GENConnect looks to educate students with life skills to take care of themselves

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Wilfrid Laurier University is welcoming a new student start-up to the Waterloo campus this semester.

GENconnect Waterloo is an event-based start-up social venture. Its goal is to create intergenerational connections and relationships, between students and seniors from the Kitchener-Waterloo community by facilitating cooking classes.

GENconnect was founded by Laura Shield, Giny Pearson and Roxy Suida, three Laurier students participating in the social entrepreneurship option of C3 Innovation Labs — a program designed for arts students wishing to take on community-engaged experiential learning in the tri-cities with their own ventures.

GENconnect’s launch and first cooking class took place on Feb. 28. It was lead by chef Sally, a local senior citizen, who shared with the participating students her recipe for hearty couscous with vegetables.

The cooking classes are $5.00 per person per class and are lead by seniors who are eager to share their recipes and wisdom of nutritional, home-cooked meals with Laurier’s students.

Sessions are held at the Harris Hope House on Albert Street. Afterwards, student participants are given the opportunity to share and enjoy the meal together with their chef. Any leftovers from the meals made are left in the global kitchen for international students who live there as part of a separate program.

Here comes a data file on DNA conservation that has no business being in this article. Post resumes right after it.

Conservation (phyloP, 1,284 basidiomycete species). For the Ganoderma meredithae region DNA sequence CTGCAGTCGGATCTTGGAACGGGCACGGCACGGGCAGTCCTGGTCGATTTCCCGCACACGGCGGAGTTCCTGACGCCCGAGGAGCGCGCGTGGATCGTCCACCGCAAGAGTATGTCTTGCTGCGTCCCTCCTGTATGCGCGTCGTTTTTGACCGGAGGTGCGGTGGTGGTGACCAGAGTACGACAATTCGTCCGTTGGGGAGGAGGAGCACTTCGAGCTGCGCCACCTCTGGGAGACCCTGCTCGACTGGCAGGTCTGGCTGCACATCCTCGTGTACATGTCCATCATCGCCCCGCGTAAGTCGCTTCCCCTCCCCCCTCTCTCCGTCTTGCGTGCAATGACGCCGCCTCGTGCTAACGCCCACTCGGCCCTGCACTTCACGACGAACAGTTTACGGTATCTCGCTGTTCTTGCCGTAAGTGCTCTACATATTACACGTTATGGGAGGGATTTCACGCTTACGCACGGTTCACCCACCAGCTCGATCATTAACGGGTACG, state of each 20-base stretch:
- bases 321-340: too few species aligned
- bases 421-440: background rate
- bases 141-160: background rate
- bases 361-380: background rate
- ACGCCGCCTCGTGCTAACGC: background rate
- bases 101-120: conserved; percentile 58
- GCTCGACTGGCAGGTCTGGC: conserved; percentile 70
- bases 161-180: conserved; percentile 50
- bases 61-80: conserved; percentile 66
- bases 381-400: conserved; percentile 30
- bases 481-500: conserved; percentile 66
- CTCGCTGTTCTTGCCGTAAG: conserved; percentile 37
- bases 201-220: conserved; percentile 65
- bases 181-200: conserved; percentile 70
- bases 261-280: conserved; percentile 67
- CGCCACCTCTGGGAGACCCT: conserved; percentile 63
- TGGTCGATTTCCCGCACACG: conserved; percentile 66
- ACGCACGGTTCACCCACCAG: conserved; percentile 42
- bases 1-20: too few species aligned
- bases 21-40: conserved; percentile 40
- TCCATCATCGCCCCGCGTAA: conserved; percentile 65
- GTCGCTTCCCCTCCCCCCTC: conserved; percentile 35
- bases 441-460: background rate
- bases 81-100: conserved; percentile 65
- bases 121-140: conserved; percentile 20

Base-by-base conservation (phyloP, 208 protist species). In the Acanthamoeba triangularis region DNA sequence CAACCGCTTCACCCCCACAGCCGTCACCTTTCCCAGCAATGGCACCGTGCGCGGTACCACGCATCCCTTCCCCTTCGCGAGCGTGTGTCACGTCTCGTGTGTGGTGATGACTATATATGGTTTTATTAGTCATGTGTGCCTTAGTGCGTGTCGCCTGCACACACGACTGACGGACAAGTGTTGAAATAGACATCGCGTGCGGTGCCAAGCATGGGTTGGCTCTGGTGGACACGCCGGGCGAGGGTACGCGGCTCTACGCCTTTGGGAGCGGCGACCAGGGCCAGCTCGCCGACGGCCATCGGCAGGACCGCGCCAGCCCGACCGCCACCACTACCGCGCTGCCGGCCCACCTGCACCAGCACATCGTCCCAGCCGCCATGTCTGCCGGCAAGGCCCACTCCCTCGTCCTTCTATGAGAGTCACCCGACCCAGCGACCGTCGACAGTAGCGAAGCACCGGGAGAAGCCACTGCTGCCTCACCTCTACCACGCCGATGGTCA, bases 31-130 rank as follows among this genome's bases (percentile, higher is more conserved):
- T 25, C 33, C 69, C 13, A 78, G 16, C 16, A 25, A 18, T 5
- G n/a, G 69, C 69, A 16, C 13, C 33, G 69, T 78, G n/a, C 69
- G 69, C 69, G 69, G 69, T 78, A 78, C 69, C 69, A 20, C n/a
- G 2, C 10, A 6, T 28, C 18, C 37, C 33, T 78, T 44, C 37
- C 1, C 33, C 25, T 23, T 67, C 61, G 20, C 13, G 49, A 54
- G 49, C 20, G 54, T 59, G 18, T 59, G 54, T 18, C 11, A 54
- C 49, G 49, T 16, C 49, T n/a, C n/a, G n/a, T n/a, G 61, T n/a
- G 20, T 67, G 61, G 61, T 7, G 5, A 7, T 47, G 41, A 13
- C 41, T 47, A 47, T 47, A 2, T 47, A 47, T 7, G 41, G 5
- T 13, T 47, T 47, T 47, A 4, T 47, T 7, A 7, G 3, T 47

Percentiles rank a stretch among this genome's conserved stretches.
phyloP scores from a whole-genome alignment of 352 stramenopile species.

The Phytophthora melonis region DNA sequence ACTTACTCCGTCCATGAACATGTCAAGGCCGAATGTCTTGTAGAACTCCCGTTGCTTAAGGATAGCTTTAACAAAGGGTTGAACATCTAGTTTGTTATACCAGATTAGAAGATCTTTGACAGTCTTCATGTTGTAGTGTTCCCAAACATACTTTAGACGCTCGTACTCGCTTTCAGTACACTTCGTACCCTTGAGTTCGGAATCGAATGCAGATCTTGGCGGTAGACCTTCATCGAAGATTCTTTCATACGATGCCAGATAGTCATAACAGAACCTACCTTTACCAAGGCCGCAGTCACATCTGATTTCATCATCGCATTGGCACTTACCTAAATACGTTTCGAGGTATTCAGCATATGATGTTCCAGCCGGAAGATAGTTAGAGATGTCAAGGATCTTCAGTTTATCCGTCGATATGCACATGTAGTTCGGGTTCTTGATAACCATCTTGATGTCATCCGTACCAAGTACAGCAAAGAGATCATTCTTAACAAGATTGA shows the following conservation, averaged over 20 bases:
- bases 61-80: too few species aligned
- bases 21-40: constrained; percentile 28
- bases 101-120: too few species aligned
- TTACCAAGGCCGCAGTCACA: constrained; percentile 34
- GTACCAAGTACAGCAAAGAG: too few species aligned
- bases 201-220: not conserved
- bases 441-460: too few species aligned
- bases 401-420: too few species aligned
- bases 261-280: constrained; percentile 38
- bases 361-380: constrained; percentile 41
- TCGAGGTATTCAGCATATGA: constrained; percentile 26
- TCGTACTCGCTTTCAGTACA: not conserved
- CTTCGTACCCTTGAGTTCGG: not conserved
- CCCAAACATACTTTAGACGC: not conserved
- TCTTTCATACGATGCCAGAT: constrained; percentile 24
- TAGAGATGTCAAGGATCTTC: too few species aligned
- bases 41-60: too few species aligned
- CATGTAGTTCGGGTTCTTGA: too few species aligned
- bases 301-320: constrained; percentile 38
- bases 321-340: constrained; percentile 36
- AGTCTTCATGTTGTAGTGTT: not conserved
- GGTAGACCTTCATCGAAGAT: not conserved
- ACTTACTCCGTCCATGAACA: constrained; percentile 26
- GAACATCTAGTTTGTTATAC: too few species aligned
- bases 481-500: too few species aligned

“Our intent behind this project is to spread that awareness of how to cook and to pass these skills along, but it’s also [to let students] know that you’re not alone when you’re out here in university … the transition can be tough for students.”

“We plan on having at least two more [classes] by the end of April,” said Laura Shield, one of GENconnect’s founders.

“For the past couple of months, gearing up before the launch, we’ve been spending a lot of time getting our food handling [certifications].”

The chefs who lead these cooking classes do so on a purely volunteer basis.

“We typically ask the seniors that would be interested to bring their own recipes forward when coming in and teaching, because we want them to be comfortable when teaching other people how to cook the recipe — and we also want that conversation started,” Shield said.

GENconnect emphasizes the value of having mentorship and guidance during an important time in a students’ life, in which many of them will be learning how to cook and care for themselves for the first time.

“We look forward to having this grow into something a lot bigger,” Shield said.

“Our intent behind this project is to spread that awareness of how to cook and to pass these skills along, but it’s also [to let students] know that you’re not alone when you’re out here in university … the transition can be tough for students.”

GENconnect’s organizers are working on finalizing the details for their next class, at which they hope students will get the opportunity to learn how to prepare a sweet treat.

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